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Ahmed Elgammal is the founder and director of the Art and Artificial Intelligence Laboratory, and a professor of computer science at Rutgers University.  He developed AICAN, an autonomous AI artist and collaborative creative partner. Dr. Elgammal’s research on knowledge discovery in art history and AI art generation, received wide international ...

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Ali Scott
812-339-1195 X204

Current News

  • 07/11/201907/11/2019

Artrendex’s ArtPI Uses Artificial Intelligence to Revolutionize Art Discovery

ArtPI (artpi.co) is a new interface or API driven by artificial intelligence that’s poised to transform the way art gets discovered, displayed, and sold. It promises to transform art discovery the way Shazam transformed music discovery.

ArtPI detects features and patterns using overarching visual style characteristics based in art theory and history. Built from the ground up specifically for art and drawing on centuries of artworks, ArtPI can find visually similar works, label styles...

Press

  • CMS Wire, Mention, 08/28/2019, Cultural Institutions Turn to Tech to Heighten Customer Experience, On-Site and Off Text
  • Mobile Marketing Magazine, Feature story, 08/05/2019, Artrendex aims to revolutionize art discovery with the launch of ArtPi Text
  • AiThority, Feature story, 08/02/2019, Artrendex’s ArtPI Uses Artificial Intelligence to Revolutionize Art Discovery Text
  • Analytics Insight, Feature story, 07/30/2019, Aretrendex's ArtPI Uses Artificial Intelligence To Revolutionize Art Discovery Text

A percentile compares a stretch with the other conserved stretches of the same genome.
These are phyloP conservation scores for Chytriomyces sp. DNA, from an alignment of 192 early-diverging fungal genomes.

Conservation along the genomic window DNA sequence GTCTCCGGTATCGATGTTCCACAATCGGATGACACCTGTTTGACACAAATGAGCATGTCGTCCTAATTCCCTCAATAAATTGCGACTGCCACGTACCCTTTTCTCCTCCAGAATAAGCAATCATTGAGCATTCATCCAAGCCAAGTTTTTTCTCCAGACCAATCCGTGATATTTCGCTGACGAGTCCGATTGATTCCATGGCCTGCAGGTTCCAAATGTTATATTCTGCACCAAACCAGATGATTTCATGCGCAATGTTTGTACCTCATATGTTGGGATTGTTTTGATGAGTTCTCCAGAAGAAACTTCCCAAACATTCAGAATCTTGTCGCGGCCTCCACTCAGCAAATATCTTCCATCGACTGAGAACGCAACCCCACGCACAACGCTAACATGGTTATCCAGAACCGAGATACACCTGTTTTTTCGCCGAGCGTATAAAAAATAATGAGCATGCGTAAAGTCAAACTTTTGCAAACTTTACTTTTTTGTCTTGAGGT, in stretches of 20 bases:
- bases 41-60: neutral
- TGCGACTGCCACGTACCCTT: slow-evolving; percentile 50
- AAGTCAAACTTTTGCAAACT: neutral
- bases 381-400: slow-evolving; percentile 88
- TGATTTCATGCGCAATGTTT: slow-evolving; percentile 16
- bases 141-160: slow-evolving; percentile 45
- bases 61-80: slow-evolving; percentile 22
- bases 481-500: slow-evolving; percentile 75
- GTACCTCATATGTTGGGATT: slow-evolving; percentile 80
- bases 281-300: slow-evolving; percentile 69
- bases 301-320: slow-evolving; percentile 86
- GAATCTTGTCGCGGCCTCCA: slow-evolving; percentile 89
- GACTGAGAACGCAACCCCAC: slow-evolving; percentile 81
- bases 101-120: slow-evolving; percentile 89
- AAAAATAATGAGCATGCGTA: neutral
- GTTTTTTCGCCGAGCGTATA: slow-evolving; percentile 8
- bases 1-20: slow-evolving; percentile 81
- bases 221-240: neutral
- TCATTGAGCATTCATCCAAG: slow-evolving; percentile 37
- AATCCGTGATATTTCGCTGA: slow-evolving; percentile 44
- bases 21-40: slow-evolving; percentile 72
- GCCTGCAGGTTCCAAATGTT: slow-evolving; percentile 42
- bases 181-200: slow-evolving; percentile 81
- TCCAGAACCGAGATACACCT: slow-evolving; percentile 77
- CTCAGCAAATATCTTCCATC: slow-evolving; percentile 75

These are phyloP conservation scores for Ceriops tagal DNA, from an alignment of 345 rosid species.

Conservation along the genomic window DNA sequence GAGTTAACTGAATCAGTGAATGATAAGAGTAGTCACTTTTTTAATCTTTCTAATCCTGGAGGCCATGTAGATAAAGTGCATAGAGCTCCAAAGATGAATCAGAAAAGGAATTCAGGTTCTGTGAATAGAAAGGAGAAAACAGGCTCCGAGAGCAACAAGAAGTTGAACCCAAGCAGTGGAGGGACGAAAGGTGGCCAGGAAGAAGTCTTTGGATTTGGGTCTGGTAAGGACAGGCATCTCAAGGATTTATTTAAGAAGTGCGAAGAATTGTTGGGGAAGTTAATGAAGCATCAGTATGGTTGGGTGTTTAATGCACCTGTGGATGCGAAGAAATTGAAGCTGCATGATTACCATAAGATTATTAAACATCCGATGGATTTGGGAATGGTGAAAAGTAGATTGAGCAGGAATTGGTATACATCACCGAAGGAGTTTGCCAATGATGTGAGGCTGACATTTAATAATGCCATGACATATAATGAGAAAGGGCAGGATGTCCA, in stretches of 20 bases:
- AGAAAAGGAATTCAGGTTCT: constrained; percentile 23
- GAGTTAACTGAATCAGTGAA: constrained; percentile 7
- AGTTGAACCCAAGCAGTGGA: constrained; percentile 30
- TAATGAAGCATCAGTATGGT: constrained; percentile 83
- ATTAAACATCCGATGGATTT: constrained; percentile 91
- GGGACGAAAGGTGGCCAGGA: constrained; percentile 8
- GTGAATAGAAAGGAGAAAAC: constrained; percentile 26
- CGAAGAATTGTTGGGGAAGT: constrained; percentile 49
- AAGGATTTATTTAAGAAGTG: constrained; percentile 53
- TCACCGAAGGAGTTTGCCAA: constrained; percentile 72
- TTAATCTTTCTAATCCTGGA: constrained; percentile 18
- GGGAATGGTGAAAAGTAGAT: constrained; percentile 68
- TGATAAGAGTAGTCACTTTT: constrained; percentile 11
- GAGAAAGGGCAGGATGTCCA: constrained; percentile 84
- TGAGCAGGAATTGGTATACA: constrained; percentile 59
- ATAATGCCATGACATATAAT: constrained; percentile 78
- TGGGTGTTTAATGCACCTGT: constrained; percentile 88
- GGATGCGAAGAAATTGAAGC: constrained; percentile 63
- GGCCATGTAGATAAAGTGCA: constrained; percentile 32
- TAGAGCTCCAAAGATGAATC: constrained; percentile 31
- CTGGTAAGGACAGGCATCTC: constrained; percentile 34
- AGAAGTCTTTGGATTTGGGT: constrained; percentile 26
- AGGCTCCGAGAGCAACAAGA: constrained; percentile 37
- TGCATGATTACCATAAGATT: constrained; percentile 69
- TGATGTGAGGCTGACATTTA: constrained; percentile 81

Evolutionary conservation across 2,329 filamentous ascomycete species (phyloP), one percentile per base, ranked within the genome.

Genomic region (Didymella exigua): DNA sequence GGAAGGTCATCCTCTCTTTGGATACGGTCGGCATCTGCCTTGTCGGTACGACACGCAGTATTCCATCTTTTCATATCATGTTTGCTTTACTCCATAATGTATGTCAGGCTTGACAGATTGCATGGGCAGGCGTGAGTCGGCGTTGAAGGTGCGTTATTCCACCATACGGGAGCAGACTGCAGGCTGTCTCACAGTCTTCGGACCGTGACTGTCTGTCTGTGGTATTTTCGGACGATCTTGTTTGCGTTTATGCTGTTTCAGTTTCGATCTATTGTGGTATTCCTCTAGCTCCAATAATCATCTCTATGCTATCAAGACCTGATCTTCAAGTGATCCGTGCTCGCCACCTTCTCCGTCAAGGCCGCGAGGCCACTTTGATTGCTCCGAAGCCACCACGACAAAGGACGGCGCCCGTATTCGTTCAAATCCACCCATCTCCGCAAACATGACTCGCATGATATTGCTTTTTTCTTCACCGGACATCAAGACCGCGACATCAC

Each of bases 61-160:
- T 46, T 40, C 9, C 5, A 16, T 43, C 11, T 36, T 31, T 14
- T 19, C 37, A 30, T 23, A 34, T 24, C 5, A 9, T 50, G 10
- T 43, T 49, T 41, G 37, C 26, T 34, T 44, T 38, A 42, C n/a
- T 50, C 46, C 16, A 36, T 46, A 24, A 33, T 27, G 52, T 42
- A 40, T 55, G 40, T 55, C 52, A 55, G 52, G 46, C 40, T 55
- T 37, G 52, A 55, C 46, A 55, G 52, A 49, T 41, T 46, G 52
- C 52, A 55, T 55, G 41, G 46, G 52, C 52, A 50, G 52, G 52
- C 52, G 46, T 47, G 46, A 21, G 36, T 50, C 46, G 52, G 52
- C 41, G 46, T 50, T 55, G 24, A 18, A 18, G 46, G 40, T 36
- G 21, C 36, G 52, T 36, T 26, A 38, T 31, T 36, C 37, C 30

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News

07/11/2019, Artrendex’s ArtPI Uses Artificial Intelligence to Revolutionize Art Discovery
07/11/201907/11/2019, Artrendex’s ArtPI Uses Artificial Intelligence to Revolutionize Art Discovery
Announcement
07/11/2019
Announcement
07/11/2019
ArtPI (artpi.co) is a new interface or API driven by artificial intelligence that’s poised to transform the way art gets discovered, displayed, and sold. It promises to transform art discovery the way Shazam transformed music discovery. MORE» More»

ArtPI (artpi.co) is a new interface or API driven by artificial intelligence that’s poised to transform the way art gets discovered, displayed, and sold. It promises to transform art discovery the way Shazam transformed music discovery.

ArtPI detects features and patterns using overarching visual style characteristics based in art theory and history. Built from the ground up specifically for art and drawing on centuries of artworks, ArtPI can find visually similar works, label styles and eras, recognize subject matter and artist, and find connections within a large collection.

For museums and other institutions, this means users can search their collection visually, exploring artworks in a more organic and intuitive way by looking for particular features. Curators can have the entire collection at their fingertips, finding unexpected ties and similarities that may inspire new ways to display or interpret works. For galleries, dealers, and auction houses, ArtPI can be used in conjunction with social media to uncover trends or predict market conditions.

“AI is often used to label images and objects in them, and ArtPI can also find works by subject matter,” explains Ahmed Elgammal, creator of ArtPI, Professor of Computer Science at Rutgers University, and founder of AI art startup Artrendex. “But you don’t always just want to find painting of dogs or putti. Sometimes you want a particular style of lighting or line. We’ve trained our algorithms to identify these elements and principles of art, based on foundational art historians’ approaches. By working with the visual elements instead of content labels or other metadata like artists or era, you can find art you didn’t know existed and see its connections with other works.”